Monday, January 30, 2012

BAKING NEW MEXICO SHALE

THE CRETACEOUS PIERRE SHALE INTRUDED BY A DIKE NEAR MP 435-436 ALONG I-25 IN NORTHERN NEW MEXICO.


The Raton Basin is a structural basin--beds dipping toward the center-- straddling the New Mexico-Colorado state line immediately east of the Rocky Mountain front.  The basin is asymmetrical with the basin axis closest to the bounding Sangre de Cristo Range on the west (steeper dipping beds).  The eastern boundary includes the Apishapa Arch and Las Animas Arch (Colorado) and Sierra Grande Arch or Uplands in New Mexico.  Tertiary sedimentary rocks are well exposed in the center of the Basin while the Cretaceous Pierre Shale often crops out along the exterior boundary.
The Basin is probably best known for 1) the dikes associated with the  Spanish Peaks granitic intrusives near Walsenburg, Colorado; 2) the coal mines and coal bed methane wells associated with the Cretaceous Vermejo Formation and the late Cretaceous-early Tertiary Raton Formation near Trinidad, Colorado; 3) the Miocene volcanic rocks capping the mesas at Raton Pass; and 4) exposures of the K-T boundary in the Raton, New Mexico, and Trinidad areas.
Most visitors to the Basin are impressed with the numerous radiating dikes near Walsenburg and La Veta, and they are correct.  These dikes are pictured in hundreds of textbooks and popular reading materials and are recognized by geologists the world over.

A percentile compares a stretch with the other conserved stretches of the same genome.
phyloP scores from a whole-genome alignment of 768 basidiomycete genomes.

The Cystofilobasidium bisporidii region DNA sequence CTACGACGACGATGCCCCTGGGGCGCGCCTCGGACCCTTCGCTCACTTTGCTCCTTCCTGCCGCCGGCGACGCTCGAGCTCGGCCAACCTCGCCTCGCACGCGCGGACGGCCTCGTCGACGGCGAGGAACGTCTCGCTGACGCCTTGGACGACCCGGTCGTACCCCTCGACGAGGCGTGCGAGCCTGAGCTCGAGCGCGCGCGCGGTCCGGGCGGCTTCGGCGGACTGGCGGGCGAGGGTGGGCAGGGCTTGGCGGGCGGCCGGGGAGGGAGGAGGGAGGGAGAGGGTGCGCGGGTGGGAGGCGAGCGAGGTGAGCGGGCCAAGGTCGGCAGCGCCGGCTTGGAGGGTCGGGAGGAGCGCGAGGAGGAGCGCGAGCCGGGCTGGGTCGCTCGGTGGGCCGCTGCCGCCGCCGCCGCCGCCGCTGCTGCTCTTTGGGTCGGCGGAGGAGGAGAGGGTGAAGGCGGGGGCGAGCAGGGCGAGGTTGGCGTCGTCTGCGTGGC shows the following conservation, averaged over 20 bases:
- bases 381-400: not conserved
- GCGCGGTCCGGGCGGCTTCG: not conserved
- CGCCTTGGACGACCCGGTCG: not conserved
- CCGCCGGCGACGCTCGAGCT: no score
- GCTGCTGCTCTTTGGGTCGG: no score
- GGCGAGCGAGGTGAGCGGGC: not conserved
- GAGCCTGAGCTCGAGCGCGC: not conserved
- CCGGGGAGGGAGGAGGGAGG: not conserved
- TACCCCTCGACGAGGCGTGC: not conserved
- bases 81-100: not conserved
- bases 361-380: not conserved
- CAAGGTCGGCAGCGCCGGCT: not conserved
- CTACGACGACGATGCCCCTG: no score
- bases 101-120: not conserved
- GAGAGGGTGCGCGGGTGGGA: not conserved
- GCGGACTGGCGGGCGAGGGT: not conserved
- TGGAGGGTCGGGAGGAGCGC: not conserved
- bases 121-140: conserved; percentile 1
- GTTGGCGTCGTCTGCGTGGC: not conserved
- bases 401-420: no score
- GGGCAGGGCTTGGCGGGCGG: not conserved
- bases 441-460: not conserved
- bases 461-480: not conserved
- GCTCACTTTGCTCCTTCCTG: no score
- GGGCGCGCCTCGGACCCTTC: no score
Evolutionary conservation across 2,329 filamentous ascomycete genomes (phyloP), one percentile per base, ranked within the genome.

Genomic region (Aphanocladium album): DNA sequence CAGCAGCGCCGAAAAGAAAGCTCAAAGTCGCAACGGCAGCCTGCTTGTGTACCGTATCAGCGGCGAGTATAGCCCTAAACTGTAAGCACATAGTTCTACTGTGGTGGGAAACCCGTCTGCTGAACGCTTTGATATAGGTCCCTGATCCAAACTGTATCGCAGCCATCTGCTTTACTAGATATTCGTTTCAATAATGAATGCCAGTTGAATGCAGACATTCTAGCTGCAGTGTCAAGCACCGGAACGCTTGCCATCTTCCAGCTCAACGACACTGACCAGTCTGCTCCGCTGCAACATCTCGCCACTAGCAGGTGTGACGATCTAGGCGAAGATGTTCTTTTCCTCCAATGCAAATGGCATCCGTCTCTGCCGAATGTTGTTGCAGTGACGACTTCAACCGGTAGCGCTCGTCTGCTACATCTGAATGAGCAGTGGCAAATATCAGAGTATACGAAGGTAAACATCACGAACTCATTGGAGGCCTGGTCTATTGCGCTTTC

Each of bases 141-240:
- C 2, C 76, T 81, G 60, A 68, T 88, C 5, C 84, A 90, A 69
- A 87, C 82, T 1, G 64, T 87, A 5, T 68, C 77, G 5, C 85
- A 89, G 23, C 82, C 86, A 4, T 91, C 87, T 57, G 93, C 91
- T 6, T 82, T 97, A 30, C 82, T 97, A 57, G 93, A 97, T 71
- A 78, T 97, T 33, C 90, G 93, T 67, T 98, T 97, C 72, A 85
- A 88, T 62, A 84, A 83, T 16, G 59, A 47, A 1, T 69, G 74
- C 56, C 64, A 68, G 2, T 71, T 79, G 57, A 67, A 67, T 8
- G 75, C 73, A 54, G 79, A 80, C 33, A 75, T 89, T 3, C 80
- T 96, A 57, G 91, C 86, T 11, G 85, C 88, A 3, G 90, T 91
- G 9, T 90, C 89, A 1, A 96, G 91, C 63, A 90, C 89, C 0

However, the place to get “up close” to an igneous intrusive is to examine the smaller dikes cropping out, generally perpendicular to the basin axis, across the state line in New Mexico. Along I-25 near MP 436 and 435 (south of the city of Raton) the interstate cuts through two dikes and exposes their central core as well as the adjacent baked Pierre Shale.  The metamorphic aureole of the Pierre extends about 12-15 feet on either side of the dike.  The shale has been altered to a hornfel.  The age of the intrusion is either Eocene or Oligocene.

mike
 
File:Raton-Map.jpg
GEOLOGIC MAP OF THE RATON BASIN, NEW MEXICO AND COLORADO.  MAP COURTESY OF USGS GEOLOGICAL SURVEY BULLETIN 2184-B. 
THE DIKE IS HARDER THAN THE SHALE AND THEREFORE IS MORE RESISTANT TO EROSION.  NOTE THE BAKED SHALE ADJACENT TO THE INTRUSION.
 

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